Geometric function theory considers notions of higher generalized functions on higher generalized spaces (such as on groupoids, on orbifolds and more generally on infinity-stacks) such that all suitably generalized linear maps between the monoidal $\infty$-structures of functions on two spaces arise from a higher analog of plain matrix multiplication, namely from a pull-tensor-push operation in the given $\infty$-context.
The motivating toy example is that where all spaces in question are just finite sets and functions are just maps from finite sets to a given ground field: for $X$ a finite set the collection of functions $C(X)$ on $X$ is canonically identified with the vector space spanned by the elements of $X$. Moreover, for two finite sets $X_1$ and $X_2$ functions on the product set $X_1 \times X_2$ are canonically identified with $|X_1| \times |X_2|$-matrices
The point is that from this perspective on matrices the action of a matrix on a vector is given by the pull-tensor-push operation of functions through a span
Given $v \in C(X_1)$ and $M \in C(X_1 \times X_2)$ the matrix product $M \cdot v \in C(X_2)$ can be understood as
where
$pr_1^* : C(X_1) \to C(X_1 \times X_2)$ is the pullback of functions along the projection map $pr_1$;
$M \cdot (\cdot)$ is the ordinary product of functions;
$\int_{pr_2}$ is the push-forward of field-valued functions along $pr_2$, i.e. the operation which integrates (a finite sum in this toy example) a function on $X_1 \times X_2$ over $X_1$ to a function on $X_2$.
A closely related situation is considered in the context of groupoidification, where the aim is to encode not only the operation of matrix multiplication geometrically in the above sense, but also the very notion of a function itself.
In groupoidification functions with values in fields are essentially replaced by functions with values in (finite) groupoids, and the notion of groupoid cardinality is used to interpret such a gadget as a function with values in rational numbers.
More precisely, groupoidification in the sense of John Baez can be understood as geometric function theory for the case that collections of geometric functions are modeled as over categories. This is described in more detail at examples for geometric function objects.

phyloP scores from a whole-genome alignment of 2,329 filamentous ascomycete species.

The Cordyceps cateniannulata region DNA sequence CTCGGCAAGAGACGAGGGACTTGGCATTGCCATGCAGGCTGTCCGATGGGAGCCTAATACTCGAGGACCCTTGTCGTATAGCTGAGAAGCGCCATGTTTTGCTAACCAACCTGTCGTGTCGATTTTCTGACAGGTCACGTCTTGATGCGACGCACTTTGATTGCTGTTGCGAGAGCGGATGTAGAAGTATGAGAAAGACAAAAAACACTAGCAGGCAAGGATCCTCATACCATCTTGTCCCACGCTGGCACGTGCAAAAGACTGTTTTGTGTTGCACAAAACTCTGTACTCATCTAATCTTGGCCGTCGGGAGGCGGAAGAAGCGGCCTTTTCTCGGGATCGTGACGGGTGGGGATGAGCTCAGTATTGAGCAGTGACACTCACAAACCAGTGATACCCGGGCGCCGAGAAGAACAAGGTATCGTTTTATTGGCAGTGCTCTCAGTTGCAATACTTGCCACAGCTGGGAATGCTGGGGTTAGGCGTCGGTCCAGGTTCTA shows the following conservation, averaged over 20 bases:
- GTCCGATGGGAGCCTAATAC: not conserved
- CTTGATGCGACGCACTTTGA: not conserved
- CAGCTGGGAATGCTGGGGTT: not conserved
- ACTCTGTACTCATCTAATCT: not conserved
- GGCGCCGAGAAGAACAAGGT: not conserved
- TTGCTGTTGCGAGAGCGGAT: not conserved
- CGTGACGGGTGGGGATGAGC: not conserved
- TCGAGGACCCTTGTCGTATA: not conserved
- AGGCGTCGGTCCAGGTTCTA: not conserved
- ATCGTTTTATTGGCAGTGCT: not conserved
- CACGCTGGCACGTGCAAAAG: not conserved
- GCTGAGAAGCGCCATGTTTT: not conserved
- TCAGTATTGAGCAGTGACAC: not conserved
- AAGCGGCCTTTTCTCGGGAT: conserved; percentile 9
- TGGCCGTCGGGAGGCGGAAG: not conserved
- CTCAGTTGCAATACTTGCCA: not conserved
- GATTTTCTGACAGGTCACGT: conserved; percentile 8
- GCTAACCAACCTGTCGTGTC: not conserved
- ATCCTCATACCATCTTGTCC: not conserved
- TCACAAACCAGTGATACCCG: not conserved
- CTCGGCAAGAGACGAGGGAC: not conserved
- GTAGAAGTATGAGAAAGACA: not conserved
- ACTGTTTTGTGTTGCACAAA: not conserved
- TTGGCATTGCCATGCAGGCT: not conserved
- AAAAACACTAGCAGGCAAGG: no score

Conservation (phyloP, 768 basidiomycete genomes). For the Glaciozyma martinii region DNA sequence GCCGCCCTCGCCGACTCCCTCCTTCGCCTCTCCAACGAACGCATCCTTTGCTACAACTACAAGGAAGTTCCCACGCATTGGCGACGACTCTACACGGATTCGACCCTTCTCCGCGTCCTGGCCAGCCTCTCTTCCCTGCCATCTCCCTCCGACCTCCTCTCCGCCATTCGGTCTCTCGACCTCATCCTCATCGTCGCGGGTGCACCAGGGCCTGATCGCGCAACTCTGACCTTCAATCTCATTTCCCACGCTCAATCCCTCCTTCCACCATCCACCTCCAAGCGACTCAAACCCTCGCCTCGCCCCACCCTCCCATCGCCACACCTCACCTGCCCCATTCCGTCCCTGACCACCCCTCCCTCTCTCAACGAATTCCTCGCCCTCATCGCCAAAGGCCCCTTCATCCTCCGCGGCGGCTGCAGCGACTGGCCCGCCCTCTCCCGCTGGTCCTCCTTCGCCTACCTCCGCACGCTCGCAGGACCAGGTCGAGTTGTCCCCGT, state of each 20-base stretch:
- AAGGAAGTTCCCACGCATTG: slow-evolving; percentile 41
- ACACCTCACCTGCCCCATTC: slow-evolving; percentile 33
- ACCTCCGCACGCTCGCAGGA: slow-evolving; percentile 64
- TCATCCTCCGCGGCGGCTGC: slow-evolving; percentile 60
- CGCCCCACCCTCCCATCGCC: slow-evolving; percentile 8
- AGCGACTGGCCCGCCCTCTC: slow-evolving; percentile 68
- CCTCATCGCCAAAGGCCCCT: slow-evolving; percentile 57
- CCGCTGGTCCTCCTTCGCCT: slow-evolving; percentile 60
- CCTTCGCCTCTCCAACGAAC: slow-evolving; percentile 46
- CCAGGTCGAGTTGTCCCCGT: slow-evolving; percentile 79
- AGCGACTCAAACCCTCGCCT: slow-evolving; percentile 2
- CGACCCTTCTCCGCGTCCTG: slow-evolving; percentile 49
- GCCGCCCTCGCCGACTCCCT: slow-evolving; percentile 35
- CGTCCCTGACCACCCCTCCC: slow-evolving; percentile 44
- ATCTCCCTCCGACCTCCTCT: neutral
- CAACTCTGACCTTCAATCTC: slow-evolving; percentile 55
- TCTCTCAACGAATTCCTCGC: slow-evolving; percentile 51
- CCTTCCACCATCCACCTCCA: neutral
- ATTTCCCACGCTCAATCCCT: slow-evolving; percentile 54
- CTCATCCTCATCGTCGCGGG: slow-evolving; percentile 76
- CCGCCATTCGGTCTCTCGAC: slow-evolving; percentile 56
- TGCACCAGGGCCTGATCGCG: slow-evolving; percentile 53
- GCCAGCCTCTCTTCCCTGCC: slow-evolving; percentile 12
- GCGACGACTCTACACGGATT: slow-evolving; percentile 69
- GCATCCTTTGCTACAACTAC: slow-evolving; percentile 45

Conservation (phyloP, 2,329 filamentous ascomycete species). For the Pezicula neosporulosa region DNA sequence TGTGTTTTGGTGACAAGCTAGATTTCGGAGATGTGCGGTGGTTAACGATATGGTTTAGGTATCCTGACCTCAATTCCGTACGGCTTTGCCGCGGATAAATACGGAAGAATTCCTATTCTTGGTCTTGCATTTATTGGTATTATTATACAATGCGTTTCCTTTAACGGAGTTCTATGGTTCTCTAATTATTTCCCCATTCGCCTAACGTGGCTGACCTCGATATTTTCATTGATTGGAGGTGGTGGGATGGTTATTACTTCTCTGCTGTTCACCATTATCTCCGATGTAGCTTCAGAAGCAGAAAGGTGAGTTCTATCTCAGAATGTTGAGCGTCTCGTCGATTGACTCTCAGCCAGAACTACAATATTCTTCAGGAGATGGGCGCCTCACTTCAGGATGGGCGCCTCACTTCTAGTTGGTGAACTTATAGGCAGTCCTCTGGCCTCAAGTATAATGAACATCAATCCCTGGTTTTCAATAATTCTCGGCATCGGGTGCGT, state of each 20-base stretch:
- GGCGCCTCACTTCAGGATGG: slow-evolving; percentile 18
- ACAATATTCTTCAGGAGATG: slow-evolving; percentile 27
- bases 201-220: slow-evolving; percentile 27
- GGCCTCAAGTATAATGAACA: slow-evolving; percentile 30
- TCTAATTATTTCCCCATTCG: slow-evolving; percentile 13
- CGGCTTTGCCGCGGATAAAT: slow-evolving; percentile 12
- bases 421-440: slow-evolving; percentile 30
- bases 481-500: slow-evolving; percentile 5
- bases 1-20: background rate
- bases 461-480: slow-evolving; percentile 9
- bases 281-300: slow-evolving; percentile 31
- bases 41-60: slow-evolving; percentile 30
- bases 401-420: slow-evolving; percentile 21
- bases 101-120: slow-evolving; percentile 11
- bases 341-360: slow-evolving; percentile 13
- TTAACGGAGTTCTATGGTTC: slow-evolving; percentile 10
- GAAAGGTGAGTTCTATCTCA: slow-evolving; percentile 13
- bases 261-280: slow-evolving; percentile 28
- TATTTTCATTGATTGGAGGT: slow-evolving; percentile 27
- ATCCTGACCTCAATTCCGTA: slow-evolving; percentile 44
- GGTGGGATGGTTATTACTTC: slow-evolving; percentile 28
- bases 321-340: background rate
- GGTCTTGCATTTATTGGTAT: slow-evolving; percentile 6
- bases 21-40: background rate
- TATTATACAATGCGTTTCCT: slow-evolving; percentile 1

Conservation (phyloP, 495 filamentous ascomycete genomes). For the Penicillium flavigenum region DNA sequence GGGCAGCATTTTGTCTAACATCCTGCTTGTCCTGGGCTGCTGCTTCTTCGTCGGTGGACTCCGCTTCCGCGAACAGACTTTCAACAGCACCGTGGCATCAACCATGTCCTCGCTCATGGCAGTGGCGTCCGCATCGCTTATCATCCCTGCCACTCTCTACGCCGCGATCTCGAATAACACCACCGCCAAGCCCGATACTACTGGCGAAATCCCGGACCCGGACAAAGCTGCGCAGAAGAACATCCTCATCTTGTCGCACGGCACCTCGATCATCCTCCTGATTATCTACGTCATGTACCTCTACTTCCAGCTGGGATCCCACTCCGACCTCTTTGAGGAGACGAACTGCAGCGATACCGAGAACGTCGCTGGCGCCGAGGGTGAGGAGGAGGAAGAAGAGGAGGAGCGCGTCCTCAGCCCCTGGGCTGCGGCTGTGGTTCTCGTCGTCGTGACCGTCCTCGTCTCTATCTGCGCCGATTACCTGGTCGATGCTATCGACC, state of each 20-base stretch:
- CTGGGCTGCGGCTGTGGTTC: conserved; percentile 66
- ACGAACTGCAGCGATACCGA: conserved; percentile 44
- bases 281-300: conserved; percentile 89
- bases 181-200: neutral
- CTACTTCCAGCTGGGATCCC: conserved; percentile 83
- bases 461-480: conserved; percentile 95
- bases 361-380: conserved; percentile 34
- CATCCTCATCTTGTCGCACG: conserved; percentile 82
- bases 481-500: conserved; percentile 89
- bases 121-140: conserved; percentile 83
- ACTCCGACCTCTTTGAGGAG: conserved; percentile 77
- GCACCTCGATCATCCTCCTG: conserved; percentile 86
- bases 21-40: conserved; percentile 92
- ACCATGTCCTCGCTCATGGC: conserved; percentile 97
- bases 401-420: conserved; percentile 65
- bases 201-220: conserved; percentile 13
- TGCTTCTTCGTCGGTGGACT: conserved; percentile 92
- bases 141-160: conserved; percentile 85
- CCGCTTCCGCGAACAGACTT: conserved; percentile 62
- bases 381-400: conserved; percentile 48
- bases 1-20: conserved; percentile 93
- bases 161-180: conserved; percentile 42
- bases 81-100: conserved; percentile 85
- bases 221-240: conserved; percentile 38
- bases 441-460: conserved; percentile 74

Related toy examples of the general pattern are group algebras regarded as category algebras (see the end of that entry for the span-description of category algebras).
In full generality the idea of geometric function theory is to replace in the above toy example all finite sets with generalized higher spaces in the form of ∞-stacks and to realize a useful notion of higher “functions” $C(X)$, such that $C(X)$ is a monoidal (∞,1)-category in a suitable sense and behaves as expected under homotopy pullback and push-forward operations.
The main two conditions that one wants to have in geometric function theory are
for $X_1 \to Y \leftarrow X_2$ two generalized spaces sitting over a third one, we have an equivalence between the generalized functions on the fiber product $X_1 \times_Y X_2$ and the tensor product of functions on $X_1$ with functions on $X_2$ over functions on $Y$:
where all operations are in the suitable $\infty$-context (for instance the fiber product is a homotopy limit).
again for given $X_1 \to Y \leftarrow X_2$ the generalized functions on the (homotopy/$\infty$-)fiber product are supposed to induce via (homotopy/$\infty$-) pull-tensor-push operation through the span $X_1 \leftarrow X_1 \times_{Y} X_2 \to X_2$ all $C(Y)$-linear morphisms between $C(X_1)$ and $C(X_2)$:
This is to be read as a vast generalization of ordinary matrix multiplication, to which it reduces in the case that all spaces here are finite sets and all functions are ordinary functions on finite sets with values in some field. One step higher this gives Fourier-Mukai transformations etc.
A particularly interesting application of items 1) and 2) above is to the case where the pullback diagram of generalized spaces in question is simply
As discussed at span trace the homotopy pullback of this is the loop space object $\Lambda X$ of $X$.
So in this case statement 2) relates
with
The expression on the right is known as the higher trace of the monoidal (∞,1)-category $C(X)$, which is the higher Hochschild homology of $C(X)$. (See next subsection for concrete realizations).
Aspects of geometric function theory have a long history in the context of sheaves and stacks over algebraic sites. The Fourier-Mukai transform is a classical example of a pull-tensor-push operation in a context where the object $C(X)$ of generalized functions on a space $X$ is taken to be $D(X)$, the derived category of coherent sheaves on $X$.
A general proof of the above item 2 in the context of generalized functions modeled by the derived category $D(X)$ has been given in
As any homotopy category, the derived category $D(X)$ of coherent sheaves is naturally understood as the $1$-categorical shadow of a stable (∞,1)-category. In a suitable context of derived $\infty$-stacks there is for each such $\infty$-stack $X$ an $(\infty,1)$-category $QC(X)$ whose homotopy category is the ordinary derived category $D(X)$ of quasi-coherent sheaves on $X$.
In this context geometric function theory with functions $C(X)$ taken to be given by $QC(X)$ was discussed in
where the above two items appear as items 1) and 2) in theorem 1.2, p. 4,5
A detailed entry on this is at
Further discussion of realizations of geometric function objects is at
Closely related to the spans appearing in geometric function theory is the notion of bi-brane.
David Ben-Zvi kindly wrote an expositional piece on geometric function theory for the $n$-Category Café (blog entry):
Last revised on March 19, 2024 at 06:22:02. See the history of this page for a list of all contributions to it.